Interview with the honorable Yousef Rabhi
This (Ar)blogger was delighted to have an e-mail interview with about-to-be Washtenaw County Commissioner, recent UM graduate Yousef Rabhi.
One asked him 10 questions plus a bonus question, and he graciously answered. (Though it took a little while, since he was busy campaigning and all) The 11 questions are below, each followed by the corresponding answer from the Commissioner-in-waiting.
One can check previous Arblogger posts about some of Yousef’s previous “adventures”, e.g., the 4/8/07 post “Mary Sue’s Death Proof Planet of Sweatshop Grindhouse Terror; or, ‘Pharaoh Coleman, let my people go!’”
There has been some small editing of Rabhi’s responses by the present author, for minor matters like spelling, punctuation, or spacing. Also, the question 4 answer contains the material from several attempted answers, minus a clarification question extraneous to the answer.
1) There is perpetual controversy about whether the Ann Arbor City Council is being overly submissive to the University of Michigan or not, whether on giving up land to UM or what-have-you. Is there anything you can do on the WashCoComm board to promote balance and fairness between the “town” and “gown” (city and school), or is that exclusively the province of the AACC instead?
YR: City council has certainly not flexed its muscle on this issue. As the University continues to take property off of the tax rolls, both the City and County are losing valuable tax dollars that could go towards funding vital services. It is important to note that the city is attempting to find ways to address the fact that the U of M and its associated activities present a burden on city services (roads, fire, police). I have heard proposals to increase city wide water rates. Though this would affect all residents, the University is the largest water customer in the city. Ultimately, I believe that there needs to be a more visible collaborative effort between the University officials and the City and County. The University has many resources that could be useful to the effort of local government (i.e., research). On the other hand, the City and County provide services to the University. I hope to begin meeting with University officials to get a sense of what their goals are and to notify them of mine.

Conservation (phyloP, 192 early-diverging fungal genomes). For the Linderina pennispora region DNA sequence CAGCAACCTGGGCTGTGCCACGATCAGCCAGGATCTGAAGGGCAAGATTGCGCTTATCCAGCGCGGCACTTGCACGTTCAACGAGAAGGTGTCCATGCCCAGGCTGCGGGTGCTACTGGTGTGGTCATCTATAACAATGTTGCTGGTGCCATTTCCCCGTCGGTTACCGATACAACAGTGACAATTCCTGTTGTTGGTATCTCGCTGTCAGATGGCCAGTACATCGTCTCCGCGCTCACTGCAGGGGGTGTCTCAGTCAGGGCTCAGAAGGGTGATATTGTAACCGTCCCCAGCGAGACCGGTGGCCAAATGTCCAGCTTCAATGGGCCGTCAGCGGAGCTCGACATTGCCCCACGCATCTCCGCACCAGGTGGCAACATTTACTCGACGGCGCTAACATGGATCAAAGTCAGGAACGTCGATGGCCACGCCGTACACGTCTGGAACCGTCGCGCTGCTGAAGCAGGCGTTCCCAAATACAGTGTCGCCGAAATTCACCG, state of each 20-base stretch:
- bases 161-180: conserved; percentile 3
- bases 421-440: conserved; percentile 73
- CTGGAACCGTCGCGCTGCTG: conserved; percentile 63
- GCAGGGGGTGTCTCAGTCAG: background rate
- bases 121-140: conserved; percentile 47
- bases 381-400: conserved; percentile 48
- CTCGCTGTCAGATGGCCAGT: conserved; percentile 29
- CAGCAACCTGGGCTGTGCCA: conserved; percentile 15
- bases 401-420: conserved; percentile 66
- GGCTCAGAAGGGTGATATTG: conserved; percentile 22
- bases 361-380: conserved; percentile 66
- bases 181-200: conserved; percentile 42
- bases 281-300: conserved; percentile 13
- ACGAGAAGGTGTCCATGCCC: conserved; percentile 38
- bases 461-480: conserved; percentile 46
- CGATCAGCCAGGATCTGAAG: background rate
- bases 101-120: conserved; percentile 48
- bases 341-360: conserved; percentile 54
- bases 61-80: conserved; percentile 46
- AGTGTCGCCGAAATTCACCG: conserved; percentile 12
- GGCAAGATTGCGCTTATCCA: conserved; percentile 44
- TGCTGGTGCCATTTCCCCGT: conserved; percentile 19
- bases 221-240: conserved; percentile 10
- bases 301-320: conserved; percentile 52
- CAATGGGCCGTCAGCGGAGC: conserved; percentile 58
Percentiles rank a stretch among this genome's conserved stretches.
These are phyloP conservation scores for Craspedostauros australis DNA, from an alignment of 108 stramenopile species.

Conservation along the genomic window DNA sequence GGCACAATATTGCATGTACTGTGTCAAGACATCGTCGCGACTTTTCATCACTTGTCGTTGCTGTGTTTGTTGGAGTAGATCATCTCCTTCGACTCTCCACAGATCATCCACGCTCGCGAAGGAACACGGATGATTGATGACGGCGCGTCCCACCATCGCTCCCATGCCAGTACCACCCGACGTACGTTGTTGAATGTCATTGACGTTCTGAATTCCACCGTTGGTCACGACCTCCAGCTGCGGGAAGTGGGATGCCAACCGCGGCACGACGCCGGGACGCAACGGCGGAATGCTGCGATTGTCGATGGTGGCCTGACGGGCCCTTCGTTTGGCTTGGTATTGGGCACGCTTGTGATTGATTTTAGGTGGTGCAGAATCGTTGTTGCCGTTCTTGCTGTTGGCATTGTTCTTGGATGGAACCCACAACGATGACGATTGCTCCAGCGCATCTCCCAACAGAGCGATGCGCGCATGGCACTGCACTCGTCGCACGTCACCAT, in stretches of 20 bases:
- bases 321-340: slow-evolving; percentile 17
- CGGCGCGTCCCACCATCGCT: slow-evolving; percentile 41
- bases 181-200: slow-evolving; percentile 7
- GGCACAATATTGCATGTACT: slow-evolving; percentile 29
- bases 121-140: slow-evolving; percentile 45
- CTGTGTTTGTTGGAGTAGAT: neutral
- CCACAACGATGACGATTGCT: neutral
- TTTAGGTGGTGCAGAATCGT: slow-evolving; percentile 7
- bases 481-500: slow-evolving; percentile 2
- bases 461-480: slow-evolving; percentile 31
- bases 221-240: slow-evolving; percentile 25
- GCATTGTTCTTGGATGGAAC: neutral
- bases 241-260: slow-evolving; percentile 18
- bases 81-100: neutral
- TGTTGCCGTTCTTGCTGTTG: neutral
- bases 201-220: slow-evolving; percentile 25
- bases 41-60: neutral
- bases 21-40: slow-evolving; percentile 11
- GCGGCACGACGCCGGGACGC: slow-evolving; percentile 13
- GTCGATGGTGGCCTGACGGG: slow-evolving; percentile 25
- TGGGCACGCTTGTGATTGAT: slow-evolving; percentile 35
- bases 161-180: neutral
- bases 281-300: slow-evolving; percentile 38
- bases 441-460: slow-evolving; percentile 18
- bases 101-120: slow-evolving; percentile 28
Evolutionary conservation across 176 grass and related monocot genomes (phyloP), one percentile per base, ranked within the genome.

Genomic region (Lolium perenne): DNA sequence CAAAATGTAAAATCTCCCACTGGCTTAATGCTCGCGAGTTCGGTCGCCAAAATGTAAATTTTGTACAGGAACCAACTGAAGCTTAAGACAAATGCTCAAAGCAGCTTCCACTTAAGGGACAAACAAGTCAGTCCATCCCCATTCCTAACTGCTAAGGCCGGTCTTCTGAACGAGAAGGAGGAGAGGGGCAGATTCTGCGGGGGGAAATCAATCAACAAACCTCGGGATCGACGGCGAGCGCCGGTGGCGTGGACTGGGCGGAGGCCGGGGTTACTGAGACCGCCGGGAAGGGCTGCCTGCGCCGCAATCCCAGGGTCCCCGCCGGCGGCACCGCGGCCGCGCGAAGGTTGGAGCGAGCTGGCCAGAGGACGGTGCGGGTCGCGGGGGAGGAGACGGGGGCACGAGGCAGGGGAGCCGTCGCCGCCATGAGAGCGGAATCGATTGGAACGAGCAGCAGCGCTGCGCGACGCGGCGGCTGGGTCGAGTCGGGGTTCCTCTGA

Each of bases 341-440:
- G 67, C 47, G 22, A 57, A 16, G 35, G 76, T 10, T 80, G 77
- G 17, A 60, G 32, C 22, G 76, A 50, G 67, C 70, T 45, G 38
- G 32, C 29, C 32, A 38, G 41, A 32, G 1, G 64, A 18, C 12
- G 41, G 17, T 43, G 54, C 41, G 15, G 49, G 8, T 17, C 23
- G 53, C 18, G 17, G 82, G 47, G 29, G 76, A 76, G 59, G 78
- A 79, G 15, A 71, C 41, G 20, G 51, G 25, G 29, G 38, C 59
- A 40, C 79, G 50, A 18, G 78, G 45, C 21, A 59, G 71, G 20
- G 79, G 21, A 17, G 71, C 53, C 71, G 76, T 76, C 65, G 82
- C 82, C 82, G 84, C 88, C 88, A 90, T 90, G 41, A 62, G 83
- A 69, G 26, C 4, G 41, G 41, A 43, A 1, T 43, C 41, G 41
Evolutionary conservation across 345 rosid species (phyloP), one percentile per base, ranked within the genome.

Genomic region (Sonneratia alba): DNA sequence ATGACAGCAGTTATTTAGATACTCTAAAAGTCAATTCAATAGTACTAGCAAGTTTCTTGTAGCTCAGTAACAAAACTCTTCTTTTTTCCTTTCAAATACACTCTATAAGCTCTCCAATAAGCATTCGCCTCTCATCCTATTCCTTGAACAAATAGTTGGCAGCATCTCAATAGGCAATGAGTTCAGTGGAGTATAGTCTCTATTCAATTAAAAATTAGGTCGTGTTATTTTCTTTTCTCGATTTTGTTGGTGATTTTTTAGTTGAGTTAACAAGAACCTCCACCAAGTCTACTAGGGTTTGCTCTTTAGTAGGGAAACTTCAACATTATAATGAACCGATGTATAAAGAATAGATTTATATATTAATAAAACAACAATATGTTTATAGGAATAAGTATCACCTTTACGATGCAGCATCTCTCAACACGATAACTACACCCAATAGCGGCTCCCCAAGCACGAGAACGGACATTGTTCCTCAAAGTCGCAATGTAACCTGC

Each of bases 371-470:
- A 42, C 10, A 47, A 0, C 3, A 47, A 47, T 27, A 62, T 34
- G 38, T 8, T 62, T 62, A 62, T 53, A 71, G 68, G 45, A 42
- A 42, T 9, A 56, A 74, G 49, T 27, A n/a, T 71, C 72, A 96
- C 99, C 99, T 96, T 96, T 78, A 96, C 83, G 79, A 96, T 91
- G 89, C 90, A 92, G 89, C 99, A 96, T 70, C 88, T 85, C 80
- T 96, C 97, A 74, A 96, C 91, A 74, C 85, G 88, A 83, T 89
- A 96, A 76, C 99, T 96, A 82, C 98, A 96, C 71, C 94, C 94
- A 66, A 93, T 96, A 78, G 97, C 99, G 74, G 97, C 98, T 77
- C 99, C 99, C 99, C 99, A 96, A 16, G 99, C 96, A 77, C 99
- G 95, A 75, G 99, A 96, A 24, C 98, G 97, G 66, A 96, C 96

2) “Arbor Update” died, perhaps killed by A2Politico and the energy of the dialogue (sometimes monologue) there. And the mighty Ann Arbor Is Overrated is over, too. (RIP) So do you think there will be viable blogging and/or electronic debate about local AA/Washtenaw issues in the future, and where and how so? (Partially answering my own question: I’ve noticed the recent arrival “arborblahg.com“, a name which sounds very suspiciously like the name of this older blog we’re writing on right now…)
YR: I sure hope so! We need a public forum where folks that come from ALL different sides of the issue can come together and debate! There is no such a place these days, which is rather sad… democracy thrives when people talk, get riled up and make change! I must say though, that I am firm believer in face to face contact. I love the internet/blogging/Facebook but I want to sponsor some forums irl too! As a matter of fact, one of my campaign goals is to have fairly regular community forums to let people know how their taxes are being spent and to see what folks feel about how their government is being run. In my mind it is impossible to solve our many issues at the County, or in any government for that matter, without the serious input and expertise of the citizenry!
3) “Wow! It must be a rush to be a student and be poised to actually win real-life political office, huh?” –Also, any comment on other students running for office, say, for UM Regent, etc.?